February 24, 2009
Separated by a razor-thin ADP margin, many would argue the disparity between big boppers Ryan Howard (12.54 ADP) and Mark Teixeira (13.06) is marginal. Really, drafting either one isn't going to turn your team into the Titanic. While two of our experts don't necessarily disagree with that viewpoint, the difference might be wider than you think...
Widely considered the power darling, Ryan Howard has suddenly become the Hilary Clinton of fantasy commodities. After his horrendous first half last season (.234/.324/.508), polarizing viewpoints about his true value are inescapable.
The Noise isn't a naysayer.
Those unafraid of Howard's perceived inconsistency will be richly rewarded come September. Despite posting a terrific 22.3 LD% last season, the Phillies basher tallied a career-worst .251 BA – a total the folks at Fangraphs attributed to bad luck. It's because of his Adam Dunn-like appearance many are blindly abstaining from baseball's premiere bopper, even in Round 2 of 12-team mixed leagues.
It's important to note HR/RBI contributors of Howard's stature are few and far between. His league-leading 146 RBIs outdistanced second-place finisher Josh Hamilton by 16. And he bested, ironically, Dunn by eight long-balls for the home run crown.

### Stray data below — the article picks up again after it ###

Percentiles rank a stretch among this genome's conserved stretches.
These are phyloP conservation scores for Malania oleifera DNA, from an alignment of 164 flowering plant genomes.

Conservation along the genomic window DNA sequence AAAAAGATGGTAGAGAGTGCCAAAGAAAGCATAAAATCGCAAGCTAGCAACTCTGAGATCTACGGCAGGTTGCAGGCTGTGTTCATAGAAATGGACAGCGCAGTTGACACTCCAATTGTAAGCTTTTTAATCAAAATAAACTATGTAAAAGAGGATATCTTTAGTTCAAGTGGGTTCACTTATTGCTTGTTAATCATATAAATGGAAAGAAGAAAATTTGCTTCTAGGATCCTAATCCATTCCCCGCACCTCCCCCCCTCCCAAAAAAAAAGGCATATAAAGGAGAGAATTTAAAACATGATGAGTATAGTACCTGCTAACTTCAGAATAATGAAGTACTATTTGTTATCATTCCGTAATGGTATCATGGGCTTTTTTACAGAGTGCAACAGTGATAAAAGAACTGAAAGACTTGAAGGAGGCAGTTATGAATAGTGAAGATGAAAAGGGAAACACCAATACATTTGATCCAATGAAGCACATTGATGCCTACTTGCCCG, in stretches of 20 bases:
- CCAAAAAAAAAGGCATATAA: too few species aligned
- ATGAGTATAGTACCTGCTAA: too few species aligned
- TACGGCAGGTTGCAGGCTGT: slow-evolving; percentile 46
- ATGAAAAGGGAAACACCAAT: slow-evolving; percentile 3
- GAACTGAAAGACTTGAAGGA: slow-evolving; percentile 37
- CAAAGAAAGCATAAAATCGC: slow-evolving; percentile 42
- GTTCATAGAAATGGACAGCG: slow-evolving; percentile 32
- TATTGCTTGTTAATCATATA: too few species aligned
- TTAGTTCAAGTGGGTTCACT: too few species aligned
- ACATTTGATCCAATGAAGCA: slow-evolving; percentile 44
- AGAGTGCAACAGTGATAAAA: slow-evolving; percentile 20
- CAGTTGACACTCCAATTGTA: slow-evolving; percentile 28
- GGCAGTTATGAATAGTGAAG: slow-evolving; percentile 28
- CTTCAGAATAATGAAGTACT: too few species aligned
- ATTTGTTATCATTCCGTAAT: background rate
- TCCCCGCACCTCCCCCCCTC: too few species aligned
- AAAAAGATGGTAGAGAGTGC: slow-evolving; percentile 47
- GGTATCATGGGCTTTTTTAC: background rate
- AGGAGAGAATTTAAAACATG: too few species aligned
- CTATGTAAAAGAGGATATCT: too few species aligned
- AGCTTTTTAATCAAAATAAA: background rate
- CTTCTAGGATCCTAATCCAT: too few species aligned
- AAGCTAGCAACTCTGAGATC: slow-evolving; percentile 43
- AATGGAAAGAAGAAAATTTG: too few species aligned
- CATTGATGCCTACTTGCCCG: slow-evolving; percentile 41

Yes, if someone could harness the wind energy generated by Howard's abundant whiffs, millions of green jobs could be created. But don't dwell on the negatives. Assuming his luck reverses course, he should return to the .265 -.275 BA range. Couple that with his expected 40-plus bombs, 125 RBIs and 100 runs and R-Ho's 12.3 ADP is a discount (Per Mock Draft Central).
Undoubtedly, Teixeira will hit for a healthier average, but his power numbers, even in the Bronx Bombers' loaded lineup, will pale in comparison. Howard will likely finish with 8-12 more homers and 15-30 more RBIs. Plus, the Y! cover athlete curse may prove more cumbersome than the New York media.
Early picks are about floor over upside, and that's why you grab Teixeira in this spot.
You're accepting a ton of batting-average risk if you make the Howard play; consider he needed a .352 rush last September just to finish at .251, and he can't do much against lefties (.231 career). He just got a $54 million paycheck, do you think his approach is changing? Howard will continue to strike out 190-plus times a season and his slumps will drive you to drink.
The Phillies outscored the Yankees by 10 runs last season, but generally the Bronx is where you want your hitters to be; the Yanks led the majors in runs in 2007 and 2006, and they were second to Boston in the two seasons before that. The American League is a slow-pitch softball game, tap the keg and play for the big inning. With Teixeira in the fold and likely rebounds from Derek Jeter, Robinson Cano and Jorge Posada, I can't imagine why the Yankees won't outscore them all in 2009. You want a piece of the New York undertow, and Teixeira, locked into the cleanup spot, will benefit as much as anyone.
At the end of the day it comes to this – is Howard's extra power worth what you give up in average? Neither player will run much, and don't tell me about Howard's extra pull in RBIs because that's a team-dependent stat and Teixeira could easily beat him there this season. Runs scored will be a push. Add it all up and I'll take the four-category guy over the three-category guy, every time.
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